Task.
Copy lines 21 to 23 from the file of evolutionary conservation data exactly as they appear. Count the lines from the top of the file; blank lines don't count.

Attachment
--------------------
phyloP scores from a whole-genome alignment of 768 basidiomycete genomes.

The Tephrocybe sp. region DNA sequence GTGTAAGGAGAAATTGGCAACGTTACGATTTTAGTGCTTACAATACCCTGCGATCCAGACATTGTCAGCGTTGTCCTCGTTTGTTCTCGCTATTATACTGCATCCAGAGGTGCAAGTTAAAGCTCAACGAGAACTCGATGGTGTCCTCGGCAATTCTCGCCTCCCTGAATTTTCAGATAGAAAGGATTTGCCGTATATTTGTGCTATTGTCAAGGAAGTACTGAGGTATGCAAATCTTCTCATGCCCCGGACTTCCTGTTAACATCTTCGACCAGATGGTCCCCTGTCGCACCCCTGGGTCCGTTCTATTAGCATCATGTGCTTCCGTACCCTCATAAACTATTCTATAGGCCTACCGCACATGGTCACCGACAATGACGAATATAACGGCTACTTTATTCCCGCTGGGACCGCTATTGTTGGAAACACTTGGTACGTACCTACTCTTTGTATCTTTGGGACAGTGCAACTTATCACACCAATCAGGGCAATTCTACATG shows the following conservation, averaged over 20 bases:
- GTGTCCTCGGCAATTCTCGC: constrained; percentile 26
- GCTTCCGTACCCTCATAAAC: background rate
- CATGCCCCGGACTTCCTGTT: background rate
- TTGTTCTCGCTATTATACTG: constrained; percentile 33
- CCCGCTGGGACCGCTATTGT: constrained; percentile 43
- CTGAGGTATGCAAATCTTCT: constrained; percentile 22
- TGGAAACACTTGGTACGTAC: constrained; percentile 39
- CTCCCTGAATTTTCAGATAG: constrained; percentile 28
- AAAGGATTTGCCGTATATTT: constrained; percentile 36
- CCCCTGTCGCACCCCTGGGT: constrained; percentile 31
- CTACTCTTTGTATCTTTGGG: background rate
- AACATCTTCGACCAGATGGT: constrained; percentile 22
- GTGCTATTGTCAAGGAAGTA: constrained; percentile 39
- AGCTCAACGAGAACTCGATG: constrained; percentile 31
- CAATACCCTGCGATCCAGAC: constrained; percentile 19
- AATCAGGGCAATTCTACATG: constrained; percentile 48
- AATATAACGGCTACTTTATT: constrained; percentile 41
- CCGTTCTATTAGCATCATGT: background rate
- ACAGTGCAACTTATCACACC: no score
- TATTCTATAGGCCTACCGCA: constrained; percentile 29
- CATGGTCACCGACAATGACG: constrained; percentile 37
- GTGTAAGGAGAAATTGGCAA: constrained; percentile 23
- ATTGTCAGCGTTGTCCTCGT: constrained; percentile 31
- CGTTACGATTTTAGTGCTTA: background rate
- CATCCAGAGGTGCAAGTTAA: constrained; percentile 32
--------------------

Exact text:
- ACAGTGCAACTTATCACACC: no score
- TATTCTATAGGCCTACCGCA: constrained; percentile 29
- CATGGTCACCGACAATGACG: constrained; percentile 37